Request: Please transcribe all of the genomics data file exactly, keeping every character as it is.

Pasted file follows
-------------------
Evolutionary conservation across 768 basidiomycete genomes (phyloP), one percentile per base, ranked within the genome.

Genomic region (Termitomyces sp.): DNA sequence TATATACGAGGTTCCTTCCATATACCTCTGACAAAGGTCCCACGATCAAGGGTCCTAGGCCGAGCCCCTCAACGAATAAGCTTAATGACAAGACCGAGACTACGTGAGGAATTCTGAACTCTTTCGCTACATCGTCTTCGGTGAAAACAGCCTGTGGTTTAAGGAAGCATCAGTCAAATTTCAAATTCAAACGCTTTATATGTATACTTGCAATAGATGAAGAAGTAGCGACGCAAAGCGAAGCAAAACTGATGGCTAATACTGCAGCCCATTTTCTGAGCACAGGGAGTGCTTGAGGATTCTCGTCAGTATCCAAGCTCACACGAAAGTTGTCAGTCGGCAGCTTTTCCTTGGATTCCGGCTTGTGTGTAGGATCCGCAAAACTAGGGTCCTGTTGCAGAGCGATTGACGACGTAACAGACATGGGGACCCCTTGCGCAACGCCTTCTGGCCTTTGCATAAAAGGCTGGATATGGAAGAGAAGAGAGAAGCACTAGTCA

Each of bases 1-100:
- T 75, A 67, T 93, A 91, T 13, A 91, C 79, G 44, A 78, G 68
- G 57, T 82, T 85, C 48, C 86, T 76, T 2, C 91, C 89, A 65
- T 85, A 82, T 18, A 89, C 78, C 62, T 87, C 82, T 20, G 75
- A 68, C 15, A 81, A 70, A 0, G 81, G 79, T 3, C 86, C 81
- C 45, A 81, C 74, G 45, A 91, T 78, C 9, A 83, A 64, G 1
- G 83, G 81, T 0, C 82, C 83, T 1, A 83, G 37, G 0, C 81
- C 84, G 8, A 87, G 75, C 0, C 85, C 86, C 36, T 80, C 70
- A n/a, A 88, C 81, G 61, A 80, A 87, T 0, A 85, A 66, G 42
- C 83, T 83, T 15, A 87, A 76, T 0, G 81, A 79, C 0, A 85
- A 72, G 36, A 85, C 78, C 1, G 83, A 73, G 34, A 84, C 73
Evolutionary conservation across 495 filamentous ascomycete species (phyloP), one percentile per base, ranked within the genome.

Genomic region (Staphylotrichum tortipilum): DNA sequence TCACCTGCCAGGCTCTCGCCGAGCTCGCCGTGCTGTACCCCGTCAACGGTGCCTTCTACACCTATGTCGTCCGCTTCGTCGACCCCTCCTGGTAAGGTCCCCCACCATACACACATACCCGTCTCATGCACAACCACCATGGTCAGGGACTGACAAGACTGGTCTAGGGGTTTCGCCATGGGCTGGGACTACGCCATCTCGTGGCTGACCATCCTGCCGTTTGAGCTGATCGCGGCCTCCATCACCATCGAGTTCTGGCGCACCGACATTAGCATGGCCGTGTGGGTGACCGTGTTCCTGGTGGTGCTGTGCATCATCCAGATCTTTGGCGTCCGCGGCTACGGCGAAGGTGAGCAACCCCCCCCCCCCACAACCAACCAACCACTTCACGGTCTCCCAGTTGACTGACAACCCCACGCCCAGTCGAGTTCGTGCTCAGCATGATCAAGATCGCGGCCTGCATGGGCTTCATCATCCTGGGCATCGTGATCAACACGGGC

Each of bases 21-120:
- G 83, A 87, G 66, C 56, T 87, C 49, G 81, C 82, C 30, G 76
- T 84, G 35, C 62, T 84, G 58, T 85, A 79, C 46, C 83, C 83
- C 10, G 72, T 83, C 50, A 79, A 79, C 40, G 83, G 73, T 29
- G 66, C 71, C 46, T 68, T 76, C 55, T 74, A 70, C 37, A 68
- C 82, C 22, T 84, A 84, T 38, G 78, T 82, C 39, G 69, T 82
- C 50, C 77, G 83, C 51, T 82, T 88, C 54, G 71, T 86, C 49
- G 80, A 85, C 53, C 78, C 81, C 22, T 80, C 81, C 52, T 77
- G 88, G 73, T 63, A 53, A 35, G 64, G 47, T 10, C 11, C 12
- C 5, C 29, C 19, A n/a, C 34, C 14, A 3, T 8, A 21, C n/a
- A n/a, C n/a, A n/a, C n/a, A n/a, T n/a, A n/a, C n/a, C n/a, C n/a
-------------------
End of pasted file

Evolutionary conservation across 768 basidiomycete genomes (phyloP), one percentile per base, ranked within the genome.

Genomic region (Termitomyces sp.): DNA sequence TATATACGAGGTTCCTTCCATATACCTCTGACAAAGGTCCCACGATCAAGGGTCCTAGGCCGAGCCCCTCAACGAATAAGCTTAATGACAAGACCGAGACTACGTGAGGAATTCTGAACTCTTTCGCTACATCGTCTTCGGTGAAAACAGCCTGTGGTTTAAGGAAGCATCAGTCAAATTTCAAATTCAAACGCTTTATATGTATACTTGCAATAGATGAAGAAGTAGCGACGCAAAGCGAAGCAAAACTGATGGCTAATACTGCAGCCCATTTTCTGAGCACAGGGAGTGCTTGAGGATTCTCGTCAGTATCCAAGCTCACACGAAAGTTGTCAGTCGGCAGCTTTTCCTTGGATTCCGGCTTGTGTGTAGGATCCGCAAAACTAGGGTCCTGTTGCAGAGCGATTGACGACGTAACAGACATGGGGACCCCTTGCGCAACGCCTTCTGGCCTTTGCATAAAAGGCTGGATATGGAAGAGAAGAGAGAAGCACTAGTCA

Each of bases 1-100:
- T 75, A 67, T 93, A 91, T 13, A 91, C 79, G 44, A 78, G 68
- G 57, T 82, T 85, C 48, C 86, T 76, T 2, C 91, C 89, A 65
- T 85, A 82, T 18, A 89, C 78, C 62, T 87, C 82, T 20, G 75
- A 68, C 15, A 81, A 70, A 0, G 81, G 79, T 3, C 86, C 81
- C 45, A 81, C 74, G 45, A 91, T 78, C 9, A 83, A 64, G 1
- G 83, G 81, T 0, C 82, C 83, T 1, A 83, G 37, G 0, C 81
- C 84, G 8, A 87, G 75, C 0, C 85, C 86, C 36, T 80, C 70
- A n/a, A 88, C 81, G 61, A 80, A 87, T 0, A 85, A 66, G 42
- C 83, T 83, T 15, A 87, A 76, T 0, G 81, A 79, C 0, A 85
- A 72, G 36, A 85, C 78, C 1, G 83, A 73, G 34, A 84, C 73
Evolutionary conservation across 495 filamentous ascomycete species (phyloP), one percentile per base, ranked within the genome.

Genomic region (Staphylotrichum tortipilum): DNA sequence TCACCTGCCAGGCTCTCGCCGAGCTCGCCGTGCTGTACCCCGTCAACGGTGCCTTCTACACCTATGTCGTCCGCTTCGTCGACCCCTCCTGGTAAGGTCCCCCACCATACACACATACCCGTCTCATGCACAACCACCATGGTCAGGGACTGACAAGACTGGTCTAGGGGTTTCGCCATGGGCTGGGACTACGCCATCTCGTGGCTGACCATCCTGCCGTTTGAGCTGATCGCGGCCTCCATCACCATCGAGTTCTGGCGCACCGACATTAGCATGGCCGTGTGGGTGACCGTGTTCCTGGTGGTGCTGTGCATCATCCAGATCTTTGGCGTCCGCGGCTACGGCGAAGGTGAGCAACCCCCCCCCCCCACAACCAACCAACCACTTCACGGTCTCCCAGTTGACTGACAACCCCACGCCCAGTCGAGTTCGTGCTCAGCATGATCAAGATCGCGGCCTGCATGGGCTTCATCATCCTGGGCATCGTGATCAACACGGGC

Each of bases 21-120:
- G 83, A 87, G 66, C 56, T 87, C 49, G 81, C 82, C 30, G 76
- T 84, G 35, C 62, T 84, G 58, T 85, A 79, C 46, C 83, C 83
- C 10, G 72, T 83, C 50, A 79, A 79, C 40, G 83, G 73, T 29
- G 66, C 71, C 46, T 68, T 76, C 55, T 74, A 70, C 37, A 68
- C 82, C 22, T 84, A 84, T 38, G 78, T 82, C 39, G 69, T 82
- C 50, C 77, G 83, C 51, T 82, T 88, C 54, G 71, T 86, C 49
- G 80, A 85, C 53, C 78, C 81, C 22, T 80, C 81, C 52, T 77
- G 88, G 73, T 63, A 53, A 35, G 64, G 47, T 10, C 11, C 12
- C 5, C 29, C 19, A n/a, C 34, C 14, A 3, T 8, A 21, C n/a
- A n/a, C n/a, A n/a, C n/a, A n/a, T n/a, A n/a, C n/a, C n/a, C n/a